I want to use my Ender 3 as a multi-filament-printing printer

As many users already have asked, printing PLA with an all-metal hot end is not really recommended.

But, if I am attempting to use my stock Ender 3 printer (no hardware and software modifications) as a safe indoor 3D printer that can both print PLA and PETG, without risking any fumes coming out of the PTFE tubes.

How may I reliably print PLA with an all-metal heat break, without any further hardware modifications?

Are there any reliable slicer settings (such as print speed, retraction, etc.) that should be systematically tried?

  • 1
    $\begingroup$ All printers are at least a bit smelly/fumey. If you want to avoid that, an enclosure that is vented through a filter, or vented outside is a solution. $\endgroup$
    – Criggie
    Dec 14, 2023 at 2:14
  • 1
    $\begingroup$ Can you expand a bit on what you mean by "printing PLA with an all-metal hot end is not really recommended."? Prusa printers are known to be reliable, and have all metal hotends. I've been printing PLA on my Prusa MINI+ for years very reliably (and more recently a Prusa XL, again with all-metal hotend). $\endgroup$
    – RobM
    Dec 27, 2023 at 13:42

1 Answer 1


You can look up the material properties of Polytetrafluoroethylene (PTFE) and see that its glass transition temperature (when it softens) is around 115 °C, and it melts at 327 °C. The PTFE in a not-all-metal hotend will be in the heatbreak which is significantly colder than the hotend, and should not reach 115 °C.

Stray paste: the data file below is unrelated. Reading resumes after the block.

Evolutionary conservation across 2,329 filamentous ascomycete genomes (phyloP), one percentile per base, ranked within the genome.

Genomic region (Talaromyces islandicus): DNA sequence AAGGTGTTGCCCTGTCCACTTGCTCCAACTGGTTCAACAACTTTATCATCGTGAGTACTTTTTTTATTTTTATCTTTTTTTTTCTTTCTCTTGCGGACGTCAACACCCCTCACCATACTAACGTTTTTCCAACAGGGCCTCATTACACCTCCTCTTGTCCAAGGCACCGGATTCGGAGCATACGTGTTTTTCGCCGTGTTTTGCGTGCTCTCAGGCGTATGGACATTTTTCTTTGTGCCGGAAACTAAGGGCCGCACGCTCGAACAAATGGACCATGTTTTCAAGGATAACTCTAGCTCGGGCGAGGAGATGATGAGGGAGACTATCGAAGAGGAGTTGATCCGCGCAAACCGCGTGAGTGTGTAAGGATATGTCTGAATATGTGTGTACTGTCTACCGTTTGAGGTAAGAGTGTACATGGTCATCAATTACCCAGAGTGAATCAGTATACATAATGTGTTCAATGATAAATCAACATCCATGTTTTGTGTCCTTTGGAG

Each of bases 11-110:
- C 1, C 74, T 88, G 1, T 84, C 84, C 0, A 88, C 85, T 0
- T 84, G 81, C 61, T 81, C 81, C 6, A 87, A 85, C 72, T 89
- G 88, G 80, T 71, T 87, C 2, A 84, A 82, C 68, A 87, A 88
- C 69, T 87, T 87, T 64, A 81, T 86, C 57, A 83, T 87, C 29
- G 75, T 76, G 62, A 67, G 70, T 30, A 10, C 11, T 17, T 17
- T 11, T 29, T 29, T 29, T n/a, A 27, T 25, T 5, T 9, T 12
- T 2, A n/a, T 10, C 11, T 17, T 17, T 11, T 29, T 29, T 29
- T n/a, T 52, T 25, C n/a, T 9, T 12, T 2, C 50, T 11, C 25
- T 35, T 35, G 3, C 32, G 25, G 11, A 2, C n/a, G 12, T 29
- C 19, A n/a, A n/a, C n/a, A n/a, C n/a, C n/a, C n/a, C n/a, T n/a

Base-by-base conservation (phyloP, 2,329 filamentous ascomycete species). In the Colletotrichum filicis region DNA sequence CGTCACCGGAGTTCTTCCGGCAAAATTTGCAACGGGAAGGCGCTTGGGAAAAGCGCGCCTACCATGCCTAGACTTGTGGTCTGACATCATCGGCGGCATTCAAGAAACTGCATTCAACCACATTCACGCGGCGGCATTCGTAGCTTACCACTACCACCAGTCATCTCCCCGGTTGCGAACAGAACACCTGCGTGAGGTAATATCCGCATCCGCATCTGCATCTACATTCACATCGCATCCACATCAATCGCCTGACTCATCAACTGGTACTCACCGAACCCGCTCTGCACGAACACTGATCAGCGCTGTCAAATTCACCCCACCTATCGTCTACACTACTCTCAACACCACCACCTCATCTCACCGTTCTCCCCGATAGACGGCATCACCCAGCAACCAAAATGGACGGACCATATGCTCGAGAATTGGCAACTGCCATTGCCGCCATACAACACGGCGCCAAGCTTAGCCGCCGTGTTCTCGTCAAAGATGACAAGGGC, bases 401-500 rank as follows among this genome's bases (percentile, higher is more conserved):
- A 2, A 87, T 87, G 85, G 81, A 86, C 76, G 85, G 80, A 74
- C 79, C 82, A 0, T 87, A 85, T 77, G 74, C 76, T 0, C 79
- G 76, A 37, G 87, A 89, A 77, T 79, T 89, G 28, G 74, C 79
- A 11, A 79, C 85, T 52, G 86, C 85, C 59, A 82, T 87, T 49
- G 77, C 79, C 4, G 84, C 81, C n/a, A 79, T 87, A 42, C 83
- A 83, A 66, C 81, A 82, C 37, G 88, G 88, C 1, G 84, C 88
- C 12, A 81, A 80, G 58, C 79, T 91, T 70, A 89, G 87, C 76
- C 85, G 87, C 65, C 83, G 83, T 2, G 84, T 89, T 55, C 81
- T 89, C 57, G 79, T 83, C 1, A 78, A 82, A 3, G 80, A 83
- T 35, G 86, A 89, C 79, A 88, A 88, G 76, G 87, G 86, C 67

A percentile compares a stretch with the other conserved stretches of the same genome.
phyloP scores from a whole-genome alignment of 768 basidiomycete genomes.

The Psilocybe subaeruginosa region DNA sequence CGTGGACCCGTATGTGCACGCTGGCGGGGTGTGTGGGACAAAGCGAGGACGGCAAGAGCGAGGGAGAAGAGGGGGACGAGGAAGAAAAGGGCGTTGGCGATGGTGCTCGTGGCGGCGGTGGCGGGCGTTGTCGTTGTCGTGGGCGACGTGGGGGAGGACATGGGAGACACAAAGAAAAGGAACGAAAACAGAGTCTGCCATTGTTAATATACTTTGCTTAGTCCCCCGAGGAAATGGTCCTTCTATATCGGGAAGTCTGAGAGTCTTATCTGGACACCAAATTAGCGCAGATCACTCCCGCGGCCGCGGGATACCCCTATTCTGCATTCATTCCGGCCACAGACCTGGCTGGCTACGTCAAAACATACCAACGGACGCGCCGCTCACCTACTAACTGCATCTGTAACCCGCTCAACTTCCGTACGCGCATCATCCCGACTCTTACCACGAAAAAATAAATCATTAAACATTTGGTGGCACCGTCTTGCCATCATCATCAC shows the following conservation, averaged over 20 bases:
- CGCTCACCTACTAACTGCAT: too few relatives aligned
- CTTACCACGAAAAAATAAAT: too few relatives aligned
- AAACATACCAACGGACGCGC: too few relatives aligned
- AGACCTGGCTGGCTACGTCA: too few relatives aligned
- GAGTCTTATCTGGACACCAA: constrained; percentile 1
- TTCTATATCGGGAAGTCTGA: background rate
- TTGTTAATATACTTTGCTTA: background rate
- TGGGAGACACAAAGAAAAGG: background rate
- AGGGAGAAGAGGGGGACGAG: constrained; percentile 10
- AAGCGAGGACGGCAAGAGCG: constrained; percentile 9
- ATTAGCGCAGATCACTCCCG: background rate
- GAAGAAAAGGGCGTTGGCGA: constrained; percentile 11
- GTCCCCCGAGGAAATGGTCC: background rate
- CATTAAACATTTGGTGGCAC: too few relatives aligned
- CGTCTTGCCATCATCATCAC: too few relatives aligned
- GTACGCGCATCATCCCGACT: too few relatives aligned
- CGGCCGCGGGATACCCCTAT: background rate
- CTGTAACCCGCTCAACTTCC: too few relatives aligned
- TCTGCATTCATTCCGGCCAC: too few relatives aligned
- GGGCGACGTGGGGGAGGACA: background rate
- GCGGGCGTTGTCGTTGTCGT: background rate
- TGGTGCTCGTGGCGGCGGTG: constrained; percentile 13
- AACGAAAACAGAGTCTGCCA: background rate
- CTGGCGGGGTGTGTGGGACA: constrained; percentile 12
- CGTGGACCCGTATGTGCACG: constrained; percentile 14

The plastic casing which holds the heatbreak is typically injection molded ABS which softens at 105 °C. So your hotend would begin to shift in a softened carriage before the PTFE began to soften.

The fumes you are worried about are caused by off gassing, which may be a better term to search for if you want something with hard numbers you can reason with.

That said, if you can reason about the maximum temperature your PTFE will experience in the heatbreak (which should be significantly colder than the temperature of the nozzle), you can use this safety chart to reason about how dangerous (or not) it is to be near (see Capricorn's Safety Precautions).

Chart of PTFE temperatures against 'Is it safe?'

As regards the safety of an indoor printer, PLA does not emit a lot of Volatile Organic Compounds (VOCs) and is generally deemed "safe". (ABS is known to emit a lot, and is known to cause headaches). PETG seems to emit more than PLA, but still low at 550 parts per billion (ppb).

That said, all plastics emit some amount of VOCs when heated, so it is always best to print in a well-ventilated area. Personally, I print in my bedroom and spare room and just leave the doors to the rest of the house open, and those little vent slots you get at the top of windows have been enough to keep the air in the house fresh.

(If I print ASA or ABS I absolutely close the doors during printing, then air the room with an open window for 10-20 min when it is done: you don't want the ambient temperature too low when printing - causes excessive warping and other issues).


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